Payments to IDC senators a “mockery of our laws,” says legal memo from Democratic counsel

The Independent Democratic Conference


In the wake of  a New York Times article that revealed several senators are being paid for leadership positions they do not hold, an attorney for the Senate Democrats has declared the practice illegal in an analysis backed up by case law and legal precedent.

The Times article, published May 11, revealed that information was sent to the State Comptroller’s Office certifying that Sens. Diane Savino, José Peralta and David Valesky were serving as committee leaders and should be paid an additional stipend for their service. All three are members of the “Independent Democratic Conference” and caucus with Senate Republicans, which tips the balance of power in the state Senate to the Republicans.

All three serve as “vice chairs” of standing committees and not actual chairs. Senate Democrats believe there is no gray area about which titles and positions deserve additional pay under state law.

“The granting of legislative allowances to senators who do not hold one of the specifically itemized positions listed in Legislative Law Section 5-A is not permitted by law,” wrote Shontell M. Smith, Esq., Director of Counsel and Finance for the Senate Democratic Conference in a memo released Monday. “Senate leadership and their staffs may not lawfully file records with the Comptroller that authorize payments to senators for such allowances unless that specific senator explicitly holds the position listed in Legislative Law.”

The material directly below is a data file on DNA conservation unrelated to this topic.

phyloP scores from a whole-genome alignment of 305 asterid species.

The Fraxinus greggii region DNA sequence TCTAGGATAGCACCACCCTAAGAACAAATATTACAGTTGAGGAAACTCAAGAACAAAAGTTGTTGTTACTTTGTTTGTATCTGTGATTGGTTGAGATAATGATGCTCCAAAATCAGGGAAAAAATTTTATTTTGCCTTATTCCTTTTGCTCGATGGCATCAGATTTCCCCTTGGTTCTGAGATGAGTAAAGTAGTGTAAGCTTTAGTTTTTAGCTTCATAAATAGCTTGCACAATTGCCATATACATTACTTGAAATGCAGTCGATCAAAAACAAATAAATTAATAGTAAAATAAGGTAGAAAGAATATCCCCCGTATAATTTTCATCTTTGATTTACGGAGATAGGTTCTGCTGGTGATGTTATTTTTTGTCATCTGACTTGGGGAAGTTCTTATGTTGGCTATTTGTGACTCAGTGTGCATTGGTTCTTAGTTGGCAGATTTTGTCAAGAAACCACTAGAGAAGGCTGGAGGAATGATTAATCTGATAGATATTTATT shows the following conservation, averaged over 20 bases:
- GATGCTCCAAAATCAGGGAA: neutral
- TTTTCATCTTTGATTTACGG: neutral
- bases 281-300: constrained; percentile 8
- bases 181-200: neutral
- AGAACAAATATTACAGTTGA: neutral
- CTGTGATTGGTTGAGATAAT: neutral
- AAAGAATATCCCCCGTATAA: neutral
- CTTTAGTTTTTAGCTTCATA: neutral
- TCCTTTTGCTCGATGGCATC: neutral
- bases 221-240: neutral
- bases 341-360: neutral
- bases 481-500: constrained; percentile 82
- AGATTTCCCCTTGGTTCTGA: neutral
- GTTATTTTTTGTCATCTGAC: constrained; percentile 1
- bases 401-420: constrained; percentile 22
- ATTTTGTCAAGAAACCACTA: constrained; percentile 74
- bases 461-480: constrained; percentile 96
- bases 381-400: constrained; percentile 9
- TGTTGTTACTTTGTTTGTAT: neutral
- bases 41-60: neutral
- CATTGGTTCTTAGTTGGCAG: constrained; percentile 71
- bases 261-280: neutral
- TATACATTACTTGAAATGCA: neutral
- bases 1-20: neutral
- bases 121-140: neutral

The full document is here:

Senate Democratic Memo- Legislative Allowances

“The judiciary has long warned against the exact type of manipulation taking place in this case and rejected previous attempts to improperly alter legislative allowances,” Smith’s memo states. “Any other reading of these provisions would make a mockery of our laws and open the door to corrupt practices.”

The Senate Republican Conference maintains the leadership stipends are allowed by state law.

The government watchdog group Common Cause/NY issued the following statement following the New York Times report:

“Today’s New York Times report that the Senate filed fraudulent documents to secure ‘lulus’ for members of the Independent Democratic Conference represents an egregious misuse of public monies, and potentially a more serious legal violation, which must be investigated by law enforcement. This is not a clerical error to be blamed on staff, or punted to the comptroller.”